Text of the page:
He also helped Paul Robeson, the black singer, actor and athlete, organize a rally against lynching in 1946.

In the 50's, he made headlines by appealing for clemency for the Rosenbergs, sentenced to death for espionage, and for encouraging people not to testify before Senator Joseph McCarthy's subcommittee.

Although Einstein espoused socialist ideals, he was not the kind of man to owe allegiances or to trust mass movements.

''He was not a party animal,'' said Dr. Robert Schulmann, a historian who is the former editor of The Collected Papers of Albert Einstein. ''Einstein was the kind of guy that was uncomfortable for all authorities. He's the kind of person you don't want in your organization.''

It is hardly surprising, given that resume, that the F.B.I. would be interested in Einstein, historians and biographers of Hoover say. The attitude was that liberalism was the first step toward Communism.

''Einstein is dangerous because he is sympathetic to the kinds of causes Communists were espousing,'' said Dr. Ellen Schrecker, a historian at Yeshiva University and the author of ''No Ivory Tower, McCarthyism and the Universities.'' ''They assume that Einstein is a man of the left; he's got to be dangerous.''

This was not so crazy, said Dr. Richard Gid Powers, a historian at the College of Staten Island and the Graduate Center of the City University of New York and the author of ''Secrecy and Power: The Life of J. Edgar Hoover.'' The bureau had no choice but to watch Einstein, Dr. Powers argues, especially after the war, when officials worried that they were losing a ''high-stakes game of propaganda'' to the Soviets as luminaries like Einstein, Picasso and Charlie Chaplin criticized American policy.

''These people were way too smart to argue with,'' Dr. Powers said. ''The only thing to do was to keep an eye on them.''

A look at Einstein's file, available at foia.fbi.gov/einstein.htm, shows more about public -- and bureau -- attitudes toward scientific genius than toward the genius himself. No feat seemed beyond such a man, according to the file. Through a spokesman, the F.B.I. declined to comment specifically on the file, saying it was up to the public to evaluate the material. Mike Kortan of the bureau said that under the Freedom of Information Act the agency was required to release information from ''an earlier era in our history when different concerns drove the government, news media and public sentiment.''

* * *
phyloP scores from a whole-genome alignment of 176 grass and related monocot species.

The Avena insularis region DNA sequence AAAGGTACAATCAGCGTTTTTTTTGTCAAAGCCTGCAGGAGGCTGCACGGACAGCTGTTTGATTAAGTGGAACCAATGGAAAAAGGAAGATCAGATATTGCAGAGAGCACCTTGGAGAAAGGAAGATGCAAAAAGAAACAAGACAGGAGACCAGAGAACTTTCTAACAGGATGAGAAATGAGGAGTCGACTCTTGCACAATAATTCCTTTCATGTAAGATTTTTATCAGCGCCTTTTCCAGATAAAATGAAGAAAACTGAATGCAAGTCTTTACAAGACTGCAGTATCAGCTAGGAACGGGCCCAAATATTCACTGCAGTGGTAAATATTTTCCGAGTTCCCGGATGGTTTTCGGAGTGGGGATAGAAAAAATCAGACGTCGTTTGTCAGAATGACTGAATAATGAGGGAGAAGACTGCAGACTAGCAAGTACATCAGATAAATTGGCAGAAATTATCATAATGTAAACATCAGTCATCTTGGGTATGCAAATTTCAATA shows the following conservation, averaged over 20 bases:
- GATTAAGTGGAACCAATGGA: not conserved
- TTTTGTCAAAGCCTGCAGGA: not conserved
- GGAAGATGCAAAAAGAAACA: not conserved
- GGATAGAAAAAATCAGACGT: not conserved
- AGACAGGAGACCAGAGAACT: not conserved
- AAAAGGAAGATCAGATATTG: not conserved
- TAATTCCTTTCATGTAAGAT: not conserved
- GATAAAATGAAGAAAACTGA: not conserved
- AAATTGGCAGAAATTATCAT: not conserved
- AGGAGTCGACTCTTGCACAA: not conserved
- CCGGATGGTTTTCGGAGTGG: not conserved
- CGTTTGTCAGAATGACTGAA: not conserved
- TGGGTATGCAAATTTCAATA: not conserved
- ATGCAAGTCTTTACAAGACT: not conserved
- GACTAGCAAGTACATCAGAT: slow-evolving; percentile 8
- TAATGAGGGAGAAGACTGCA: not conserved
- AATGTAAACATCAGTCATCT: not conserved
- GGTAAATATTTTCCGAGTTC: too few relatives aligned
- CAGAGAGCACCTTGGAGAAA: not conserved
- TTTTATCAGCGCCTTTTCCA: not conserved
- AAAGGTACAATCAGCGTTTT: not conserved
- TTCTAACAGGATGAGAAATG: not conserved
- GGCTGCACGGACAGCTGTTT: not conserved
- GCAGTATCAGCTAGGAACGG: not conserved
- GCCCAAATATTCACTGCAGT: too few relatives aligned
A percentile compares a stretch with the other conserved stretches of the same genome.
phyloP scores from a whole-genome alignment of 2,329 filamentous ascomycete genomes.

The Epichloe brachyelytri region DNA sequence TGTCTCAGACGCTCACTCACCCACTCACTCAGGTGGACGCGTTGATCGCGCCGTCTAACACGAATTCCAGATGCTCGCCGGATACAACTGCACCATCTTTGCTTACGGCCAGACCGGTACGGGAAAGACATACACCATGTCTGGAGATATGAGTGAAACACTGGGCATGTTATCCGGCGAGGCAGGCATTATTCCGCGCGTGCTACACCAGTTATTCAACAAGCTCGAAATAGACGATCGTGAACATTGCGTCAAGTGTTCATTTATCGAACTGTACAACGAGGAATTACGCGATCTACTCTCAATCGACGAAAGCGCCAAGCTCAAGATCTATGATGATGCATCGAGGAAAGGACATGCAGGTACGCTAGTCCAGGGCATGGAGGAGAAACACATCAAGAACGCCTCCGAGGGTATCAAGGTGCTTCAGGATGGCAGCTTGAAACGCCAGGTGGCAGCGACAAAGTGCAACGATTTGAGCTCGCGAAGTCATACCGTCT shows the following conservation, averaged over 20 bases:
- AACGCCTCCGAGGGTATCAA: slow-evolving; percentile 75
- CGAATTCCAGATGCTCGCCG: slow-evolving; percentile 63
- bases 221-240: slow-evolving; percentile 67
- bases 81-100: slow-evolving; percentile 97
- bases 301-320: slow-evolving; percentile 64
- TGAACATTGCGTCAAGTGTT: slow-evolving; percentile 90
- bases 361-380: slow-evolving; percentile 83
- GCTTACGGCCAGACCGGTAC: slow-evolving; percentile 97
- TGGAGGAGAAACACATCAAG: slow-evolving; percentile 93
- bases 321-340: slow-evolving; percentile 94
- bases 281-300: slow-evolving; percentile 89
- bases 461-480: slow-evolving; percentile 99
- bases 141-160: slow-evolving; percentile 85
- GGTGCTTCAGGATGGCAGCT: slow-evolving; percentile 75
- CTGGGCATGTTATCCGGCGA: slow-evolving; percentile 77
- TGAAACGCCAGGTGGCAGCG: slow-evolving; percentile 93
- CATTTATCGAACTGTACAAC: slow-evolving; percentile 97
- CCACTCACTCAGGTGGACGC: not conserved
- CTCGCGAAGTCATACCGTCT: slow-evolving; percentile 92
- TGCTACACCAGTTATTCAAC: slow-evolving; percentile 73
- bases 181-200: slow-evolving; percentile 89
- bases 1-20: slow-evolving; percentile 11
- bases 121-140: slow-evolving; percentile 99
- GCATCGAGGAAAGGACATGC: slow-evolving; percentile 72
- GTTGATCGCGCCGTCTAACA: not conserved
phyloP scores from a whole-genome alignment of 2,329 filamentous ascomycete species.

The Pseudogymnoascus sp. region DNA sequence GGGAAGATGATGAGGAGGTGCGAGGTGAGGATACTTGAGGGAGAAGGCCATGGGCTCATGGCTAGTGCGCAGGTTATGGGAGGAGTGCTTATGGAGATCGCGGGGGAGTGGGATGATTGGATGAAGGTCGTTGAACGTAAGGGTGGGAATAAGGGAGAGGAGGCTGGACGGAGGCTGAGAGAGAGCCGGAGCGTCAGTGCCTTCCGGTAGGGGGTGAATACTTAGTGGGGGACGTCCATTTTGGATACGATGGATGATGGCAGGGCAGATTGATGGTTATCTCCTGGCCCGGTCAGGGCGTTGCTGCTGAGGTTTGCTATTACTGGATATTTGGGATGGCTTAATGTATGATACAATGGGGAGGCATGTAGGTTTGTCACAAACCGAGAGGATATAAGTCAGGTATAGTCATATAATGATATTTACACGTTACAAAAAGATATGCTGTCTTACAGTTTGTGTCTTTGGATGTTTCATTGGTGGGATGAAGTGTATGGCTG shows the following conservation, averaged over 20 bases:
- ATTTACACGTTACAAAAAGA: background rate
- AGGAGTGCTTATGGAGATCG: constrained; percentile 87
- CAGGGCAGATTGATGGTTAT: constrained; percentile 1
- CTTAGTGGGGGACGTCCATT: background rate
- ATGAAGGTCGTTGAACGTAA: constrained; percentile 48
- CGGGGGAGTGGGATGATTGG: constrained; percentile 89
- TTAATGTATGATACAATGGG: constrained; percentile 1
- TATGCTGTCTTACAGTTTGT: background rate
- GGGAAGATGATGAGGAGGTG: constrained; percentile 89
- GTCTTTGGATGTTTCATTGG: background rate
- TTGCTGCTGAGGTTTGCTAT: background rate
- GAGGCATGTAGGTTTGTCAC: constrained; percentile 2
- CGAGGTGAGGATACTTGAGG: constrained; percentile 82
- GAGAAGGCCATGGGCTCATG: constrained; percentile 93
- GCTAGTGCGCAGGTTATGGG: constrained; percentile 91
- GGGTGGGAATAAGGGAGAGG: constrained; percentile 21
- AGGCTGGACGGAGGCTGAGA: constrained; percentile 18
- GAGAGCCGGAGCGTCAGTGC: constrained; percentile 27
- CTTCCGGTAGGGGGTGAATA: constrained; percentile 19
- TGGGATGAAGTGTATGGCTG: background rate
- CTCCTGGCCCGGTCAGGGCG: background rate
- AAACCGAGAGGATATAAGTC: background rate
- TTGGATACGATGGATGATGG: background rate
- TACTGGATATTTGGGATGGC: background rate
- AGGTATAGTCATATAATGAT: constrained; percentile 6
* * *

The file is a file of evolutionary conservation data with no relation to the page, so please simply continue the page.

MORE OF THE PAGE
The file sheds some light on Einstein's involvement, or noninvolvement, with the atomic bomb. Overcoming his pacifist scruples, Einstein wrote to President Franklin D. Roosevelt warning that such a weapon was possible and that Germany might be working on it. The letter helped set the stage for the Manhattan Project, yet Einstein never worked on the bomb effort.

Even without left-wing associations, some scholars and historians suggest, Einstein's independent ways would have made him a risky choice to the military, which worried about keeping the project scientists under control.

Still, Einstein was included on the list of possible bomb scientists that the Army, in charge of building the bomb, gave the bureau to check out around 1940.

Hoover sent back a letter summarizing Einstein's antiwar and leftist activities and an unsigned undated ''biographical sketch'' that some historians suspect was influenced by right-wing German sources. The sketch described Einstein's apartment in Berlin in the early 1930s as ''a Communist center'' and his country house in Caputh as ''the hiding place of Moscow envoys.''

''It seems unlikely,'' the sketch said, ''that a man of his background could, in such a short time, become a loyal American citizen.''

Shortly thereafter, in a letter dated July 26, 1940, which now seems to be missing from the archives, Mr. Jerome said, the Army declined to ''clear'' Einstein to work on the bomb. The letter was seen and later quoted by Dr. Vannevar Bush, head of the National Defense Research Council, which organized the bomb project.

Einstein knew that the project was going ahead without him, his biographers say, and he was disappointed at being left out. He enthusiastically accepted the Navy's invitation in 1943 to be a consultant on high explosives.